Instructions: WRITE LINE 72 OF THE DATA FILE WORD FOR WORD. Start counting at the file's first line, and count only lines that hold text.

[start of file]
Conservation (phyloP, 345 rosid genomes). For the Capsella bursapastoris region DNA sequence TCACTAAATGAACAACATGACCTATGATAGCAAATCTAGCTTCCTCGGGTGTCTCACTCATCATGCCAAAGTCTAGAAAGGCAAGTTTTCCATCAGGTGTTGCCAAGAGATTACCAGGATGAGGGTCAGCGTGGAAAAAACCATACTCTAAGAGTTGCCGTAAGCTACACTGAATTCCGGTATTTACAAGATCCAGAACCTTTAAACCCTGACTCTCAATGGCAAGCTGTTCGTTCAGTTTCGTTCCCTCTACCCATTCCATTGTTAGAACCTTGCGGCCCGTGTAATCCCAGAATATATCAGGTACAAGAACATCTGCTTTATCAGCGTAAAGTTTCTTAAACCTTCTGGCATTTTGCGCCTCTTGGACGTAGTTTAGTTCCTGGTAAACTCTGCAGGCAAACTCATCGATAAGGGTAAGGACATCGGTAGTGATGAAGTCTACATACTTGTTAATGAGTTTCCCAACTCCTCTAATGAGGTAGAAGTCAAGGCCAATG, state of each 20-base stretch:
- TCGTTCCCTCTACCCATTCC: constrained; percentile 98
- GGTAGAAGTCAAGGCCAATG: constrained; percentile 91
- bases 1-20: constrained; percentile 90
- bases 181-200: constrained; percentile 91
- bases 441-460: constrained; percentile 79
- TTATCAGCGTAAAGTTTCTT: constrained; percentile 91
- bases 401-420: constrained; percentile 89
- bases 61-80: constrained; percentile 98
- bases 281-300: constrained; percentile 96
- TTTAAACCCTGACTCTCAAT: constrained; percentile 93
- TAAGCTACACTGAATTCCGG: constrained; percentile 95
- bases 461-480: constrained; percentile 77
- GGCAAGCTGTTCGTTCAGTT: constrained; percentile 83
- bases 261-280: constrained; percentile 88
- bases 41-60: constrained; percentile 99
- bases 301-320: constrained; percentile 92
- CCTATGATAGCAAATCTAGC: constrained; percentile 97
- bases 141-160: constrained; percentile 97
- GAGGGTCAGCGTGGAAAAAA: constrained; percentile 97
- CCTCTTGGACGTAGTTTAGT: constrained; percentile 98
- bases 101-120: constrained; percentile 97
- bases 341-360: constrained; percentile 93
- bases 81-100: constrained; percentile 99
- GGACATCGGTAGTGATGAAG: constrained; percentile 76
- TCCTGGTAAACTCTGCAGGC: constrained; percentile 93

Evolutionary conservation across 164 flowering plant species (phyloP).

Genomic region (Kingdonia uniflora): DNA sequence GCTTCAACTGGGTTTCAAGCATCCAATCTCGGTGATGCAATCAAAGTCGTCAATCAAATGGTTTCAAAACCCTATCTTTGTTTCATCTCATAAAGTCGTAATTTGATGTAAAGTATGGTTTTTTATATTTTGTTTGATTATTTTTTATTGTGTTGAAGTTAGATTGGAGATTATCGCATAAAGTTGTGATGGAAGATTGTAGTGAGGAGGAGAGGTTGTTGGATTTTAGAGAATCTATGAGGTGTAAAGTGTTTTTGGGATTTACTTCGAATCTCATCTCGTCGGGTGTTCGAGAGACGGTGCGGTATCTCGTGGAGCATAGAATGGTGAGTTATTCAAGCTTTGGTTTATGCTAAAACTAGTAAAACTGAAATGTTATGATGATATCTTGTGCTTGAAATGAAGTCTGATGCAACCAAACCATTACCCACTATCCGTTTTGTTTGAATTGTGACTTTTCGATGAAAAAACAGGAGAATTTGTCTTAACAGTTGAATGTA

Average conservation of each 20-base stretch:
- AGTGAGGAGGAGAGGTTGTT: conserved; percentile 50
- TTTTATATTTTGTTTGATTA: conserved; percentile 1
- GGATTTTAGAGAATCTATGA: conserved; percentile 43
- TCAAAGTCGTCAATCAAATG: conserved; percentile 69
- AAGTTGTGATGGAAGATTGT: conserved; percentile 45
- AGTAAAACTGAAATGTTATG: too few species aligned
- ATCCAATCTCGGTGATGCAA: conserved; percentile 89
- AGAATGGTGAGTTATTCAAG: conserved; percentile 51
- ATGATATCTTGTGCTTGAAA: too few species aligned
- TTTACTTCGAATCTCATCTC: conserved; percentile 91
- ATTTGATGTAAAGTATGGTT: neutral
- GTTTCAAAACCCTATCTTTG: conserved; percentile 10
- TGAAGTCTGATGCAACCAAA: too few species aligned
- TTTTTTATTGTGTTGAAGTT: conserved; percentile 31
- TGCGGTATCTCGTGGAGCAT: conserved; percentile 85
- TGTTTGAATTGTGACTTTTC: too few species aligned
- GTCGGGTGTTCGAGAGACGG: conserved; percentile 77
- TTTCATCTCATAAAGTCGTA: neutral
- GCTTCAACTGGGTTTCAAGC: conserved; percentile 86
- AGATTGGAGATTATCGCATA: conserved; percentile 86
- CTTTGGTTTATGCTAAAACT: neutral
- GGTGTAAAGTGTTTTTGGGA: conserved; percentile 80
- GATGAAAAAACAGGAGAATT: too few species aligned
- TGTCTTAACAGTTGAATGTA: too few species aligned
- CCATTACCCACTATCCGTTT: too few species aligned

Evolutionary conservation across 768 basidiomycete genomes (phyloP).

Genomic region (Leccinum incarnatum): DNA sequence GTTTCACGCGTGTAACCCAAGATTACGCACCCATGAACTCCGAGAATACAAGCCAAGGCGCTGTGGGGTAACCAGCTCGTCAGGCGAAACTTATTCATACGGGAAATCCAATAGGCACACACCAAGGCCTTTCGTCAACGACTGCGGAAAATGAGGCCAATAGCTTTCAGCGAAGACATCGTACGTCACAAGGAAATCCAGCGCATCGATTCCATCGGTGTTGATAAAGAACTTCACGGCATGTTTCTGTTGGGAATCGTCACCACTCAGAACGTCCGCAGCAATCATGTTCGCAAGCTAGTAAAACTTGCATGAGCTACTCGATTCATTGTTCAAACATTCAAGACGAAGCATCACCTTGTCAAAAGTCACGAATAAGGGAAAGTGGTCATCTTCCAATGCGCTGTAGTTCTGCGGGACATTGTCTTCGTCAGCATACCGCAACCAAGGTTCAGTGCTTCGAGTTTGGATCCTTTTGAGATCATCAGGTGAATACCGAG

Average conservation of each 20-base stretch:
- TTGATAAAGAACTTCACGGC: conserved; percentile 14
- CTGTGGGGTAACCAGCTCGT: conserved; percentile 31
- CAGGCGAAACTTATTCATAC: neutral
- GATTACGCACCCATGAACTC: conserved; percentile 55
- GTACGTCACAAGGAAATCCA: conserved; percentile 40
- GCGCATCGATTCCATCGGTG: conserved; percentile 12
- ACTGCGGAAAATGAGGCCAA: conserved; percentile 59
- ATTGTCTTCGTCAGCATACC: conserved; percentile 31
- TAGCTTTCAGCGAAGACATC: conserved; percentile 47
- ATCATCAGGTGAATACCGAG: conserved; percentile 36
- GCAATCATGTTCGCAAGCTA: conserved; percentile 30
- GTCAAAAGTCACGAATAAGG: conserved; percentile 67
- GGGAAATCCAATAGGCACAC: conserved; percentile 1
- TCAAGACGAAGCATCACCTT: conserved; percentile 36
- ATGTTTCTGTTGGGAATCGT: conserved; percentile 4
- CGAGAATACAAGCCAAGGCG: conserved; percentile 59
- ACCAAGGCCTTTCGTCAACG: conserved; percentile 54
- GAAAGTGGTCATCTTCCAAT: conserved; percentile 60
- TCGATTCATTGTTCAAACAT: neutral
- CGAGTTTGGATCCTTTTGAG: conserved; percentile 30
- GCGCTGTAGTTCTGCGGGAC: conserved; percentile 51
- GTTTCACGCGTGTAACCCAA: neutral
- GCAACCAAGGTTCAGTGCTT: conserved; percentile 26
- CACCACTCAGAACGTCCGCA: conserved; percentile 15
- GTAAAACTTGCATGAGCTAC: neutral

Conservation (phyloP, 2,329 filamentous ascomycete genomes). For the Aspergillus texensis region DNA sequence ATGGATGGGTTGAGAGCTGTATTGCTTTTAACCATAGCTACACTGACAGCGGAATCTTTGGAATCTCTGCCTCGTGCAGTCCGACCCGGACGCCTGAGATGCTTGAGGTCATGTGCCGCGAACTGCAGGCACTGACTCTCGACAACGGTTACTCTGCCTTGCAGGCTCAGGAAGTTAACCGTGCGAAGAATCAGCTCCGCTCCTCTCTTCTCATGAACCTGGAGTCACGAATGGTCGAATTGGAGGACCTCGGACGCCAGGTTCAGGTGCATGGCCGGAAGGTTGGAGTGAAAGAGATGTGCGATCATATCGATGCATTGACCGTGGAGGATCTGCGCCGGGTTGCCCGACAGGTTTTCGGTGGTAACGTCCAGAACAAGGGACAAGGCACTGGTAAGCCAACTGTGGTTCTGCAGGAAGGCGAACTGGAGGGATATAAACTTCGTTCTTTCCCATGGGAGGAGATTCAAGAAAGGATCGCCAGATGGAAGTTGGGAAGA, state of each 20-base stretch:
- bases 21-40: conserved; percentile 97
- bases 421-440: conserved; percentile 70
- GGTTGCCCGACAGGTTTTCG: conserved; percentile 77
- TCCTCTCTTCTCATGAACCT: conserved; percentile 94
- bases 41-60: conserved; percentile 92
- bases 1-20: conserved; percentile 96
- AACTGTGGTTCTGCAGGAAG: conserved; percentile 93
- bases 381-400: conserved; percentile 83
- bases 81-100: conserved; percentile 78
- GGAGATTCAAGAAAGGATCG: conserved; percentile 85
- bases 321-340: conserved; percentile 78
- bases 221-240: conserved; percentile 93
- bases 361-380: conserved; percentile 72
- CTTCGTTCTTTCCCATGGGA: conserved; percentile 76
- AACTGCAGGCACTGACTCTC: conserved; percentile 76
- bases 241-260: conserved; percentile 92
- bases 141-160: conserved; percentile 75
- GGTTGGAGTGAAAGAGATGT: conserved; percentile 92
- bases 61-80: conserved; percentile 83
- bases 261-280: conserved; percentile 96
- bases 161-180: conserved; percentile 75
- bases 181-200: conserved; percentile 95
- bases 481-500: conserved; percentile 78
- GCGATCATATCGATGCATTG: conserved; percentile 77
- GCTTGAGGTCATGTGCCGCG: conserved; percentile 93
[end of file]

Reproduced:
- ATGTTTCTGTTGGGAATCGT: conserved; percentile 4